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I have a number non-georeferenced CAD layers (see this question) that have text annotation features. I have created a model to convert the text to points, but after converting the annotation to a Point featureclass, I see that the CAD text anchor points do not coincide with the center of the CAD text (which is where the points belong).

Therefore, I would like to programatically (using ModelBuilder or ArcPy) [move] a feature relative to its current location (delta x,y) using a measured X,Y value that I will provide.

This would allow me to move the GIS points back to where they belong, instead of the offset CAD anchor point. Any ideas on how I can accomplish this task?

UPDATE: @PolyGeo gave an excellent answer using SHAPE@XY IN 10.1, but currently I am running 10.0. Any 10.0 ideas?

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I have an issue with using shift values given in two fields in the attribute table: Delta X and Delta Y. Default values work but fail when reading values from the table. – user48779 Mar 11 '15 at 15:16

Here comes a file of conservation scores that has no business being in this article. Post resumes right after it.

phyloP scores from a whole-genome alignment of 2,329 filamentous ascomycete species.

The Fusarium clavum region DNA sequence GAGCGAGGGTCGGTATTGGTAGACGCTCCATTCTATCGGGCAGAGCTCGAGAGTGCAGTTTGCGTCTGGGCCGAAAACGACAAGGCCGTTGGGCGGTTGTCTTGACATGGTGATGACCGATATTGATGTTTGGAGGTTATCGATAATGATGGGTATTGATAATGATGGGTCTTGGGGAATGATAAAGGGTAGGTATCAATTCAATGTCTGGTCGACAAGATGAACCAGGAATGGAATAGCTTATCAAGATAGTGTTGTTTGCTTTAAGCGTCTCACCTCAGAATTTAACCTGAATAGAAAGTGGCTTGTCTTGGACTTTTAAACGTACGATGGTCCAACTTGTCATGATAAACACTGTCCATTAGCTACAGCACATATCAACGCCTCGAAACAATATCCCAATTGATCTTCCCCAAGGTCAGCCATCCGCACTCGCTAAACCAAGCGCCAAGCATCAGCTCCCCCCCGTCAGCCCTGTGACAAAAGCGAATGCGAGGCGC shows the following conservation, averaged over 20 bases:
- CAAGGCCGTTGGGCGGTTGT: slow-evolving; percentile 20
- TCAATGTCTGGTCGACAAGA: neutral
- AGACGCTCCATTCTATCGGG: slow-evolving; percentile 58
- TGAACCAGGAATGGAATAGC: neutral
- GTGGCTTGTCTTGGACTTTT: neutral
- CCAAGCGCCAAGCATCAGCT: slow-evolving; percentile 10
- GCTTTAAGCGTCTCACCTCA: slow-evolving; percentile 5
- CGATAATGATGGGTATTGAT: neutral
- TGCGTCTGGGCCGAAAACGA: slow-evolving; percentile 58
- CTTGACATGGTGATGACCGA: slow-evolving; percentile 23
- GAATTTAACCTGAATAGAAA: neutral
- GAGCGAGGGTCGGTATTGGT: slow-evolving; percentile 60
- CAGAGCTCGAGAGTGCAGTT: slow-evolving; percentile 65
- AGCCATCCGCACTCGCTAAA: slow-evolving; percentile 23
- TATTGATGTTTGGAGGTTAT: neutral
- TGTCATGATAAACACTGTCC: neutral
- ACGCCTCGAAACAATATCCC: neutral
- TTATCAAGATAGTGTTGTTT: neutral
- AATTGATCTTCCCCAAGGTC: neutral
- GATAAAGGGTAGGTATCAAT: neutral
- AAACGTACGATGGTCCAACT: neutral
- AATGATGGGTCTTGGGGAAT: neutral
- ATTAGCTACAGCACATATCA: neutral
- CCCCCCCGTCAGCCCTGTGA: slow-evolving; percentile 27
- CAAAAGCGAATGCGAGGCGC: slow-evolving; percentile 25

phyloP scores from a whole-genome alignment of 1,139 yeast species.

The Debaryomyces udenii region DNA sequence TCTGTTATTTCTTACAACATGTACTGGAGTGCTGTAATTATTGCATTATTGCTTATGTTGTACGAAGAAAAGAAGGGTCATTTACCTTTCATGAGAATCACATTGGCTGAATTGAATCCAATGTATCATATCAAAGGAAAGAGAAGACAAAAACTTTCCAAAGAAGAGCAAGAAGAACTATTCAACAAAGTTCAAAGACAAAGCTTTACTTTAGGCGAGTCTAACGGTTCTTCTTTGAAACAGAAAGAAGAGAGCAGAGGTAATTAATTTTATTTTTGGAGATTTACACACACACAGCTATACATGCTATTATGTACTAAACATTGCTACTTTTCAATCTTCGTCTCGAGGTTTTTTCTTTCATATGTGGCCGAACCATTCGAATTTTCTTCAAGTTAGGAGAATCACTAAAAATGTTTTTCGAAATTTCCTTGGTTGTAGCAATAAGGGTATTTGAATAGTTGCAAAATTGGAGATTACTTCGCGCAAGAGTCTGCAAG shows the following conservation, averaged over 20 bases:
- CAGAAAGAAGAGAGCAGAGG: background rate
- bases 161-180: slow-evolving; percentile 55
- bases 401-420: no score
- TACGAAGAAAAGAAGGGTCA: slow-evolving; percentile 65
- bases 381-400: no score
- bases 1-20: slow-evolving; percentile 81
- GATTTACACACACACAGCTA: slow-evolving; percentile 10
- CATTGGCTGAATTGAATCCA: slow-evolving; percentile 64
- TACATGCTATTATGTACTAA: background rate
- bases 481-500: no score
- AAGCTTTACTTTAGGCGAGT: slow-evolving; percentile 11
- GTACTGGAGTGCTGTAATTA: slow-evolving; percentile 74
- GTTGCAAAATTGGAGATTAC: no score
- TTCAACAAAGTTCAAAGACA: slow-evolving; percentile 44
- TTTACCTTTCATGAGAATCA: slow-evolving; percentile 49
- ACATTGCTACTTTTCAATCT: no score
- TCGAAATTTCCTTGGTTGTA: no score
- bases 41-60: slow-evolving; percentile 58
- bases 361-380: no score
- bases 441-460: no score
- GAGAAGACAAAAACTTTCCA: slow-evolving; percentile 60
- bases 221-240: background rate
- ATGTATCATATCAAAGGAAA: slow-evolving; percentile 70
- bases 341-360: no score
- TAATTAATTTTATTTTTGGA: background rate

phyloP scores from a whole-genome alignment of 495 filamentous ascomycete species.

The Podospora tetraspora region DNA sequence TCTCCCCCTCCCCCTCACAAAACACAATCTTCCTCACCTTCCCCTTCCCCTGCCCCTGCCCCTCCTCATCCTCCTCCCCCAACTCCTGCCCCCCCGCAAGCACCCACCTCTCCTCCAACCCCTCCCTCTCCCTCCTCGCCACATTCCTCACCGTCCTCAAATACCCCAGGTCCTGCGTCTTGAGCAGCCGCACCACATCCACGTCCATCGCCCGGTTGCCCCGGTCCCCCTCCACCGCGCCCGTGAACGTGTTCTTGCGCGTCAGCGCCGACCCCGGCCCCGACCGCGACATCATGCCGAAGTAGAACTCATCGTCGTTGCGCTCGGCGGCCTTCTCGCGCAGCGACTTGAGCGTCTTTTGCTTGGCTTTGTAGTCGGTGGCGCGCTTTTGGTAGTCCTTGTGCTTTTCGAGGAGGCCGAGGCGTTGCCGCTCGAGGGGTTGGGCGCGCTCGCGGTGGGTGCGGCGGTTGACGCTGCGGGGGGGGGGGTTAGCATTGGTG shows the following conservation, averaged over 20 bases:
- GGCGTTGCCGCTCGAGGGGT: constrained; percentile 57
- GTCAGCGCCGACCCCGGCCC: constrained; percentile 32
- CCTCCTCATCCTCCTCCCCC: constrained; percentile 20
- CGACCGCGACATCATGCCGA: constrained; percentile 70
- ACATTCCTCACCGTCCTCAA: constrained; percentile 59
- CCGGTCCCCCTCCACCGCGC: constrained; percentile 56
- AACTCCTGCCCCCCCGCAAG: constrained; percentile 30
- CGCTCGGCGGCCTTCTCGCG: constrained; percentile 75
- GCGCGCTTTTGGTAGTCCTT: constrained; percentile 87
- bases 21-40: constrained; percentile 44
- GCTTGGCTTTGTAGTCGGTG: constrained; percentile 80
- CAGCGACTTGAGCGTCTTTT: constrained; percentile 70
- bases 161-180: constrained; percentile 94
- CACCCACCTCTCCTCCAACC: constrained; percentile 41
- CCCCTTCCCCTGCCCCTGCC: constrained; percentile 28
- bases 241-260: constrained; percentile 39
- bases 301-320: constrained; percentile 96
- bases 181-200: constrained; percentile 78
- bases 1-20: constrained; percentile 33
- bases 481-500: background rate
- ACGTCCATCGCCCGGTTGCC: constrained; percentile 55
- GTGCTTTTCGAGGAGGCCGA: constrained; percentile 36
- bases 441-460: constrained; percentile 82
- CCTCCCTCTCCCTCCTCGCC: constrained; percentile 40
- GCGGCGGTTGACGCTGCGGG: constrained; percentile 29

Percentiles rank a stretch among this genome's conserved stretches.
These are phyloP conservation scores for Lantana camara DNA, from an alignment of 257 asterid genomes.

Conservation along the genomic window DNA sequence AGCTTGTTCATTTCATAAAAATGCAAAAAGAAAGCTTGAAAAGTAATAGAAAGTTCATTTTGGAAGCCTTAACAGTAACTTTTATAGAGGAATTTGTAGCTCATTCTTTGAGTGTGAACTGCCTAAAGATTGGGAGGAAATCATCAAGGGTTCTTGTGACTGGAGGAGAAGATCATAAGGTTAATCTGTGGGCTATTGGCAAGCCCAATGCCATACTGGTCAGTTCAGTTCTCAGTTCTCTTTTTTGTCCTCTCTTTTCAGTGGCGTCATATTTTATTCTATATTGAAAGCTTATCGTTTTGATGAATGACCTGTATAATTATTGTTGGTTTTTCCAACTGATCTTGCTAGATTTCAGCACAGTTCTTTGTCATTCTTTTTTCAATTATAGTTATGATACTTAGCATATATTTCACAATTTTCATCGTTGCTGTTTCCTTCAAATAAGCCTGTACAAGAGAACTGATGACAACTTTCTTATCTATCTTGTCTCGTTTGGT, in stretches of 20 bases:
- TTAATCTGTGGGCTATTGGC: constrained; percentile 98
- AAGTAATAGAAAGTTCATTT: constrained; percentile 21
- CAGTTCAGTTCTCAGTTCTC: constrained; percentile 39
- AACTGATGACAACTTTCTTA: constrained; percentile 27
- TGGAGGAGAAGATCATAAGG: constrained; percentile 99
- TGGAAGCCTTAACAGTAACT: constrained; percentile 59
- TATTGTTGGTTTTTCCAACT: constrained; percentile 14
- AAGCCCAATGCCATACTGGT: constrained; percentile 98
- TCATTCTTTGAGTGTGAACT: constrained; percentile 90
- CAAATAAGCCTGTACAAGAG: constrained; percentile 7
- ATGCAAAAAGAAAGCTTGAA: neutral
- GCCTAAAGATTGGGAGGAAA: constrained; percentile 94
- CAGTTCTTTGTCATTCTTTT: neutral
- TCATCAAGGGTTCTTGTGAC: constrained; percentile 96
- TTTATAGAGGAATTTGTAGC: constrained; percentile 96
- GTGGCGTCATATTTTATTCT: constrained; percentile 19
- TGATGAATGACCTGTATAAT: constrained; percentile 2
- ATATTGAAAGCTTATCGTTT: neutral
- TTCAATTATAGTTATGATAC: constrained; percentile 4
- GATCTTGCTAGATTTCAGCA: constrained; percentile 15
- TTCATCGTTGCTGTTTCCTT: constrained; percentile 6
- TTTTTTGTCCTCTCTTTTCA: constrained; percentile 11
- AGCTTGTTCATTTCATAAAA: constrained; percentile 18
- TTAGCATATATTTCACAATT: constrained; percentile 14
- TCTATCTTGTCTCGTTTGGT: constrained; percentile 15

This does not provide an answer to the question. To critique or request clarification from an author, leave a comment below their post - you can always comment on your own posts, and once you have sufficient reputation you will be able to comment on any post. – MAJ742 Mar 11 '15 at 15:43

This code should do it using the SHAPE@XY token that came with arcpy.da.UpdateCursor in ArcGIS 10.1.

import arcpy
# Set some variables
fc = r"C:\temp\test.gdb\testFC"
fc2 = r"C:\temp\test.gdb\testFCcopy"
xOffset = 0.001
yOffset = 0.001
# Code to make a copy which will have its coordinates moved (and can be compared with original)
if arcpy.Exists(fc2):
# Perform the move